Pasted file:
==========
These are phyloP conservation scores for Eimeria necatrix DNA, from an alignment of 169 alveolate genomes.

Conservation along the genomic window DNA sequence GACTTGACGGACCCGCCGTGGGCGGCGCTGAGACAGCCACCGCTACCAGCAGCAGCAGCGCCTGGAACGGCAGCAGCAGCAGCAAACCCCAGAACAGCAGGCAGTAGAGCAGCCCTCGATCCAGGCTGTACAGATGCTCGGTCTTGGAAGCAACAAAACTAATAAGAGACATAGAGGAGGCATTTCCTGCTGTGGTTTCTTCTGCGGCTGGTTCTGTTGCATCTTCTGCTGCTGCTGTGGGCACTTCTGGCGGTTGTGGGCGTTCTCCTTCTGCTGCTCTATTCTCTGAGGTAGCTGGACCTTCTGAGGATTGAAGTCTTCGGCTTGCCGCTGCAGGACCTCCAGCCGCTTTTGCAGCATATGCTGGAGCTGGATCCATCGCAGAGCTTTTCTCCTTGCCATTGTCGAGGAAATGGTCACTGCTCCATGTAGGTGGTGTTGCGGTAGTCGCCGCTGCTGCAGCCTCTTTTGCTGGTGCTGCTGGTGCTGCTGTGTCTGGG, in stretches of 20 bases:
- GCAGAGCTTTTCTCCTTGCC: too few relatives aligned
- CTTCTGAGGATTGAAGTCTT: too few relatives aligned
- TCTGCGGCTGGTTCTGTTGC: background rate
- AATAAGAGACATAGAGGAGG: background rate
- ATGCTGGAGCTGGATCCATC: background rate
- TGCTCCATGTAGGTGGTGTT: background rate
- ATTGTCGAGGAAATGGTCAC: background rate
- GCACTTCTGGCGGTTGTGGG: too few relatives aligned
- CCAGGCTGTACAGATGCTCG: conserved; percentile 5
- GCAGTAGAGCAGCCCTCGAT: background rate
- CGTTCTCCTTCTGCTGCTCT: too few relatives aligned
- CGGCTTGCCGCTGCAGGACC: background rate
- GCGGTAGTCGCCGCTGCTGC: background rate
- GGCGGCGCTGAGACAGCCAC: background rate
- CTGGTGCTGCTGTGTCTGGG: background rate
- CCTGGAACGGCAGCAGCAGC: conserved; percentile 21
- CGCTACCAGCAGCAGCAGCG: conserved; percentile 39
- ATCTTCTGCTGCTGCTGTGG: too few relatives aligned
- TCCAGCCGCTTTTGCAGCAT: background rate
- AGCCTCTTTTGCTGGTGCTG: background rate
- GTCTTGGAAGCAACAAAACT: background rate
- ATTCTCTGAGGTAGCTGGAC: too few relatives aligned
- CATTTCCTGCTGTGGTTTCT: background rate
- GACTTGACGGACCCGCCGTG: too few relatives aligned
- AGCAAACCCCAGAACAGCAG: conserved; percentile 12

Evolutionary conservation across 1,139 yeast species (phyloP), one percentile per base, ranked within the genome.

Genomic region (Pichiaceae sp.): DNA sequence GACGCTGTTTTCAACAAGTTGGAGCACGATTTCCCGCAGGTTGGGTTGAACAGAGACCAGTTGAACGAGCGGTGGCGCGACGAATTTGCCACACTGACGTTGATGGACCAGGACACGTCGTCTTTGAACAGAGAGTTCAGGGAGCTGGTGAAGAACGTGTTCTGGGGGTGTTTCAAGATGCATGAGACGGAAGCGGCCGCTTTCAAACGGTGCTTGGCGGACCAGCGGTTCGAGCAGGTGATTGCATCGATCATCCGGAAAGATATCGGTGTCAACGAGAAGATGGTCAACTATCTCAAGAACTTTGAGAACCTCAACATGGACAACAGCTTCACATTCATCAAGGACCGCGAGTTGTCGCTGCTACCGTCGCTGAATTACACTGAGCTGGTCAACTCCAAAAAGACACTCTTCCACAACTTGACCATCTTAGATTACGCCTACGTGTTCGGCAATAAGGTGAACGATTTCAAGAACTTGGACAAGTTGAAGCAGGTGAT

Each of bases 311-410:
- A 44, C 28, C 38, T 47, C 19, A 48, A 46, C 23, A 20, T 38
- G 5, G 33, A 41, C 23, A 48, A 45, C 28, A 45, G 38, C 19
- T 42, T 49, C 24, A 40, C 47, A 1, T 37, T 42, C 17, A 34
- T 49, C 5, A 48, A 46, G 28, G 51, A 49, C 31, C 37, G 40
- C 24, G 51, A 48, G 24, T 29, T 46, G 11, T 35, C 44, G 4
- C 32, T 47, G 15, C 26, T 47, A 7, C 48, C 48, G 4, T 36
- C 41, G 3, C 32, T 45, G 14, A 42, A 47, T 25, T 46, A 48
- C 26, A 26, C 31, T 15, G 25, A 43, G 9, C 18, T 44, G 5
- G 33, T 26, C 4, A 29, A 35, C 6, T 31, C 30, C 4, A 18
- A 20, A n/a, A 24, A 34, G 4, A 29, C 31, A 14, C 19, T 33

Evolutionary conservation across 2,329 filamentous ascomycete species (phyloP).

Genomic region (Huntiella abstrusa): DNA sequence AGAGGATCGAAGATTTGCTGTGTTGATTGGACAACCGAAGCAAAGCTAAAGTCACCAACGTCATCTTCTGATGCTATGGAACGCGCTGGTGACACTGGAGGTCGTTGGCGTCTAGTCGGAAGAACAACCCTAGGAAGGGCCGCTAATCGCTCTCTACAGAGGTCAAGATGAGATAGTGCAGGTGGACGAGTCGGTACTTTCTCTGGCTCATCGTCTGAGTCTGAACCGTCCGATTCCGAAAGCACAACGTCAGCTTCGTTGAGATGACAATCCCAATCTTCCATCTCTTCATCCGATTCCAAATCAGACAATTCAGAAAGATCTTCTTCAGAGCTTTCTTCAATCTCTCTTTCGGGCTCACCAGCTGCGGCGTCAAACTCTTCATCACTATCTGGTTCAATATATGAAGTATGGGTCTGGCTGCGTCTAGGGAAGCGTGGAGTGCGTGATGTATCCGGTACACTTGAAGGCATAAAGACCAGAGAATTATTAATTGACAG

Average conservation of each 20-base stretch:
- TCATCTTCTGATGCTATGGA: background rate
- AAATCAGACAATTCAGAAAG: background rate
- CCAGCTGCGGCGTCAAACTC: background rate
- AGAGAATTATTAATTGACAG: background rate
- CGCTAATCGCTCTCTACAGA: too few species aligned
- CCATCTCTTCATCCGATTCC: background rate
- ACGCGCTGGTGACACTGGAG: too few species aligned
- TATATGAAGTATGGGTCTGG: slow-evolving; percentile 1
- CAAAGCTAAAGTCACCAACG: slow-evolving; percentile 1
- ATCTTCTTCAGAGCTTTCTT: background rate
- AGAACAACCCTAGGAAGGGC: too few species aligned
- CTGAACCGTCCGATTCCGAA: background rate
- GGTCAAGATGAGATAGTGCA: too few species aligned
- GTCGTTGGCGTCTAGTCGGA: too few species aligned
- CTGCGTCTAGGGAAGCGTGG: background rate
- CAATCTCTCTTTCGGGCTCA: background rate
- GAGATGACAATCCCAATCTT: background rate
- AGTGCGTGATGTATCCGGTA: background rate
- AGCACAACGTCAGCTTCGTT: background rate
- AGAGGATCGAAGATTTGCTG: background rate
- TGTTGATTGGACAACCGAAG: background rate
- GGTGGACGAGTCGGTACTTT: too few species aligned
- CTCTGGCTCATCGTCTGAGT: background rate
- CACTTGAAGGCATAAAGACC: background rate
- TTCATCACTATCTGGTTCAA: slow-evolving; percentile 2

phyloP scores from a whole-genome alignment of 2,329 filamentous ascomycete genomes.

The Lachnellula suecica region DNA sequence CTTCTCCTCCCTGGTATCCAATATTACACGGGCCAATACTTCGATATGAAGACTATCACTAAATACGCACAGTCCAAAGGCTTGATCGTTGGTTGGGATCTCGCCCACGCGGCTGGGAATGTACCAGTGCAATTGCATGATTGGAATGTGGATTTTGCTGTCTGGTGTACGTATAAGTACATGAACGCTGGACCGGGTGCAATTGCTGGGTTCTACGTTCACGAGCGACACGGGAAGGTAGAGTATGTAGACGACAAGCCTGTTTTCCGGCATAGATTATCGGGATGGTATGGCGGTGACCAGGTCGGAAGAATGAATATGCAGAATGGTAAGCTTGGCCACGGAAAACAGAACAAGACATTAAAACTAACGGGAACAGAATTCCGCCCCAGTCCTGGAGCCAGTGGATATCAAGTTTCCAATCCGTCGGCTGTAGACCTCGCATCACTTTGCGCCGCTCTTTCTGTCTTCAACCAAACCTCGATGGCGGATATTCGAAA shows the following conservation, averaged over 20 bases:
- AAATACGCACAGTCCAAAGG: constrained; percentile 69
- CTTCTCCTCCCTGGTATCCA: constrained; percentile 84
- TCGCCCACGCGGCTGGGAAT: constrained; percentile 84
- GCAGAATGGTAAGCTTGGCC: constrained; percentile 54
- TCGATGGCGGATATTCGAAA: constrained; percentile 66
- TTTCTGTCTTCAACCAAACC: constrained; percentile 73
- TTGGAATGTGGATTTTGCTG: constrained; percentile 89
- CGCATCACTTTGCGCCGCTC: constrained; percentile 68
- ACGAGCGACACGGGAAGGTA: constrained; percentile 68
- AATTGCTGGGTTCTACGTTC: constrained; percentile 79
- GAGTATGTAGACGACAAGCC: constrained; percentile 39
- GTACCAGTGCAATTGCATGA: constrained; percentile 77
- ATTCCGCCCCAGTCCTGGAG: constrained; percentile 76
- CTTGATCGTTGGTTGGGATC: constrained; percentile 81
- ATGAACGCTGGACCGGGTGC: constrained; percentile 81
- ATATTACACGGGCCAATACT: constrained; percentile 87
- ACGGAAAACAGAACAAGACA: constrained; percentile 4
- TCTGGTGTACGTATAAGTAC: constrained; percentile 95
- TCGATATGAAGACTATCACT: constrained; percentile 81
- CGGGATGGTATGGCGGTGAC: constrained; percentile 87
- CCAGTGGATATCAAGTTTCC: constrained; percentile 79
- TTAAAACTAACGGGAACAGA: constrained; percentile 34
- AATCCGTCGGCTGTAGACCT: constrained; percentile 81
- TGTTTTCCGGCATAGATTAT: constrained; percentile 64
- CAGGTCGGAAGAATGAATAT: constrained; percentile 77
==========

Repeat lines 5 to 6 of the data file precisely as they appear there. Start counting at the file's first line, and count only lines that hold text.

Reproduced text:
- TCTGCGGCTGGTTCTGTTGC: background rate
- AATAAGAGACATAGAGGAGG: background rate